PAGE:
The camera has a built in ND filter – I have heard conflicting information over whether there is an electronic ND in there. Canon say it is standard glass, and it goes from 2 to 6 stop reduction (ND0.8 – ND2).

Low light performance

Canon claim a 54dB signal-to-noise ratio for the C300’s sensor which puts it slightly below the Sony F3 and FS100 which are rated 63db (according to Sony’s claims). Still this is very impressive and better in low light than the EPIC. The sample videos so far show a very fine film like grain at high ISOs with hardly any noise reduction being applied in-camera. Instead if you want a smoother look you can do better noise reduction in post with plugins like Neat Video. Most customers the C300 is aimed at will be using the camera with lights and on well lit TV sets, so whilst 54db isn’t ground-breaking it is very very good and more than enough for most people.

In the camera’s menus ISO or GAIN can be set for measuring and changing sensitivity. ISO is stills / film photography terminology whilst GAIN is appreciated by videographers. Cinematographers meanwhile use ASA which is similar to ISO. I am an ISO person so it is good to see that as well as video gain controls. Here is the full extent of ISO and gain on the C300:

  • 320 = -6dB
  • 640 = 0dB
  • 850 = 2.5db (native)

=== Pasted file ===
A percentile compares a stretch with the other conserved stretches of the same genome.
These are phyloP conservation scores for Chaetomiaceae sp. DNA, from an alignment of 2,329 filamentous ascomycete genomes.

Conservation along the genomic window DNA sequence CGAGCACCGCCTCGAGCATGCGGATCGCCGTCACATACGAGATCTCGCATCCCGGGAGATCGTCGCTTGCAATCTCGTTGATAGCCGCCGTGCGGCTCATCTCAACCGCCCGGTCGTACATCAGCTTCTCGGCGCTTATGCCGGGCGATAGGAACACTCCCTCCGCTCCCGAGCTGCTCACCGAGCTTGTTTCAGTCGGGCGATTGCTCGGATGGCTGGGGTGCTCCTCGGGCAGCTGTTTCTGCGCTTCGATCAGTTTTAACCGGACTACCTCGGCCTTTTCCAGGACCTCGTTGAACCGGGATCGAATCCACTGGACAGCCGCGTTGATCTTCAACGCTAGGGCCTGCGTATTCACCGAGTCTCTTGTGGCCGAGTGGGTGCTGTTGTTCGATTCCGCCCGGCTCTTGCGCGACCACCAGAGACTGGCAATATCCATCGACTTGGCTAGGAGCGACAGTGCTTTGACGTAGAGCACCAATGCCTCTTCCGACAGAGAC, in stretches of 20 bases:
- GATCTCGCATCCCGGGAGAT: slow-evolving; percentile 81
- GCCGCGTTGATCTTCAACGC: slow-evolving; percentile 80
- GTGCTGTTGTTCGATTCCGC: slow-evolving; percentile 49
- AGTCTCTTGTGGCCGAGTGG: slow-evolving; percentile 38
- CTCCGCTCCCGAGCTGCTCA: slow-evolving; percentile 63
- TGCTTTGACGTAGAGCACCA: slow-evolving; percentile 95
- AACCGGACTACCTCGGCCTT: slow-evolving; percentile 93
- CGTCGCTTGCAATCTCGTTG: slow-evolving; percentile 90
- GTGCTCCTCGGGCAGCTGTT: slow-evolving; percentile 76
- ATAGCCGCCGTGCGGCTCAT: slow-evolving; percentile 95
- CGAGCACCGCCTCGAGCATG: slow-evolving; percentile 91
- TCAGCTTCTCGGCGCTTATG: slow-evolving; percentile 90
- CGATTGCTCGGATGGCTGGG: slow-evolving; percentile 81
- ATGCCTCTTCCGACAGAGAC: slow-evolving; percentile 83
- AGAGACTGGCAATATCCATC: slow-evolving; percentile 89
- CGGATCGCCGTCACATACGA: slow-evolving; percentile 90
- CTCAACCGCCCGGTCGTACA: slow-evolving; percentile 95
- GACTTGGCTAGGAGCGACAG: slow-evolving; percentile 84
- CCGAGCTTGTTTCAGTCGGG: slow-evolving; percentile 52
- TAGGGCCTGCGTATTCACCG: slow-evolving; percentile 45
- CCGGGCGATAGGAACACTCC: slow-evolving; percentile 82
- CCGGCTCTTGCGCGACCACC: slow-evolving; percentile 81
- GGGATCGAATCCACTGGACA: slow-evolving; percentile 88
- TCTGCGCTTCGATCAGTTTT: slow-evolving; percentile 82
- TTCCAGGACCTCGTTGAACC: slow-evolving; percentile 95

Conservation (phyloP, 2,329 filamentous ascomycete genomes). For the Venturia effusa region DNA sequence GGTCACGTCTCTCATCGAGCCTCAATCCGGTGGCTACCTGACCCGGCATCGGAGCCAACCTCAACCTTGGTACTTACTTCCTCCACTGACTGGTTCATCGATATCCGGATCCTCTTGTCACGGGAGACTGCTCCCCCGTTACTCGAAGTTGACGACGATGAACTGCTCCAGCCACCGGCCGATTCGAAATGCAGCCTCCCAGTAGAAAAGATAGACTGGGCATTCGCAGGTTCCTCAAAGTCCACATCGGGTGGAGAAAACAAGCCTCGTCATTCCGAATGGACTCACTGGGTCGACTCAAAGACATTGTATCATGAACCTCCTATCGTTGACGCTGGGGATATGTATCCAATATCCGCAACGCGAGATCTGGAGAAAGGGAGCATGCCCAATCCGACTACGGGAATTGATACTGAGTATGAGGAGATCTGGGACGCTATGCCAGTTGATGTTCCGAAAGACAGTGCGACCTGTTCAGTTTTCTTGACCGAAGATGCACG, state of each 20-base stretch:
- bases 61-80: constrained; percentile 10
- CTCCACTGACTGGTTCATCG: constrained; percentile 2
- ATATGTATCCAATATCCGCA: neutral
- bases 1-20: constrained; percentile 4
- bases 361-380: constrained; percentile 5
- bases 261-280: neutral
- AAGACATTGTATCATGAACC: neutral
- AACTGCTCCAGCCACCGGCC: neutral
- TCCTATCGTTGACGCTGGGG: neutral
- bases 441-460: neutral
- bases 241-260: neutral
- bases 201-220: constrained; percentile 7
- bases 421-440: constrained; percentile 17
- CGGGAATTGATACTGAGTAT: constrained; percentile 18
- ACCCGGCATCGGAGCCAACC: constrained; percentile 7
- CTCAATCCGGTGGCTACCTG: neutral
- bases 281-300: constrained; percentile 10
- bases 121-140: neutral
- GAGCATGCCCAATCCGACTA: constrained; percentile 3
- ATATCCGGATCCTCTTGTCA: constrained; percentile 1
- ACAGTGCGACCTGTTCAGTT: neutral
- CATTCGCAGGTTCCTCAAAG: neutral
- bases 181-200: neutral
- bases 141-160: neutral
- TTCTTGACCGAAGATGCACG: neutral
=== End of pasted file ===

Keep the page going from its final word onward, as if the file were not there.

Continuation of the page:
• 1600 = 8dB
  • 3200 = 14dB
  • 6400 = 20dB
  • 12,800 = 26dB
  • 20,000 = 30db

Picture profiles

There’s no Techicolor CineStyle on the camera, instead there is the superior Cinema Canon Log. Here are the profiles in full:

  • Normal 1: Typical contrast and saturation; assumes viewing on TV monitor
  • Normal 2: Similar, but bright areas are rendered even brighter
  • Normal 3: Greater expansion of tones in shadow areas
  • Normal 4: Similar, but even more detail in dark shadows
  • Cine 1: Crisp, fairly vivid image, simulating ungraded motion picture film
  • Cine 2: Similar, but reduced contrast
  • C8: CINEMA Canon Log
  • C9: EOS Standard – Crisp, vivid image, similar to Standard Picture Style on Canon EOS HD-SLRs

Audio and design

The camera is of magnesium alloy construction – light but durable. XLR audio jacks are provided via the add-on monitor unit and top-handle. The camera itself features just a 3.5mm audio jack.

The pricing

The C300 is designed to compete with the Arri Alexa for TV production and film jobs. At $20k it is significantly less than the Alexa at $50k. This kind of pricing is not for artists, indie filmmakers so it only makes sense for when the production is part of a wider business plan and the equipment is an investment. It makes no sense for an aspiring filmmaker or lone cinematographer to splash down $20k (or even $10k) on a camera body! Canon will be offering much cheaper Cinema EOS cameras including a 4K DSLR later, and it is those that I will cover more of. Will the EF mount version of the C300 be cheaper than the PL version? According to Canon’s Larry Thorpe in an interview with DPReview, this hasn’t been decided yet.

There could be, but at the moment it seems probably not. At the moment we’re still working out the details. The list price is around $20,000 but it be another month or so [before details are finalized].

 

About Author

British filmmaker and editor of EOSHD, Andrew works in Berlin on his own self funded filmmaking and video projects.